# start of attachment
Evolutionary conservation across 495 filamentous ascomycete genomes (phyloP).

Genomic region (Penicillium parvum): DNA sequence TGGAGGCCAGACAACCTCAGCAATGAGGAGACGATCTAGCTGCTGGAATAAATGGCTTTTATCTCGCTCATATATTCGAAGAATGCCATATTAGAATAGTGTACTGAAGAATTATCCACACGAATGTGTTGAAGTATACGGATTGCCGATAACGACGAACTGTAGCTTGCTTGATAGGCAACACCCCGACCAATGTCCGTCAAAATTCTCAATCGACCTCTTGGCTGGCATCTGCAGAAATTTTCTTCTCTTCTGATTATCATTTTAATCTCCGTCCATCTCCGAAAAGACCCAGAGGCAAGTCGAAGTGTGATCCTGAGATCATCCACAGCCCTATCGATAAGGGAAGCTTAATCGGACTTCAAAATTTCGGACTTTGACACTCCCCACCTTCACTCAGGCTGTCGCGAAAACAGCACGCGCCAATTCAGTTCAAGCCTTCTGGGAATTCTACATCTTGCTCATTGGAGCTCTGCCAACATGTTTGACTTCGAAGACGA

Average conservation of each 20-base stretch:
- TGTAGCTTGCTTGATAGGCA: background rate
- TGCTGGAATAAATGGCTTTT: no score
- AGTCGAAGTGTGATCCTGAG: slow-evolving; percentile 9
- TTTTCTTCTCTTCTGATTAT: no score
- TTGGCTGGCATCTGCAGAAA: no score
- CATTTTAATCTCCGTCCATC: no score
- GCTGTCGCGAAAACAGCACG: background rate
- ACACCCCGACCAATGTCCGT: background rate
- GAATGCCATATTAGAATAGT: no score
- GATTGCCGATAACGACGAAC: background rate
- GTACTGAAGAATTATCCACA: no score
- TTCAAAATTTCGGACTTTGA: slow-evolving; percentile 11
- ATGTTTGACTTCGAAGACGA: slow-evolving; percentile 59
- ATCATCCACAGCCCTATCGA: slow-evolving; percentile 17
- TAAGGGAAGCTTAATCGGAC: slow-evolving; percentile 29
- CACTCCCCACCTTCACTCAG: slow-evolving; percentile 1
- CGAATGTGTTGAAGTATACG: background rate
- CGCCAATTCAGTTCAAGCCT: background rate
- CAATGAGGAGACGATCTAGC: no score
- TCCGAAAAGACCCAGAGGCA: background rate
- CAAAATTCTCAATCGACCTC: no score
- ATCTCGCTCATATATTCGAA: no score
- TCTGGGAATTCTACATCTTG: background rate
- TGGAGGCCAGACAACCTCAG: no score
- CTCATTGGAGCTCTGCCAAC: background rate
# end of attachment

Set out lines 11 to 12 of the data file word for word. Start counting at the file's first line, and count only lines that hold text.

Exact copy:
- ACACCCCGACCAATGTCCGT: background rate
- GAATGCCATATTAGAATAGT: no score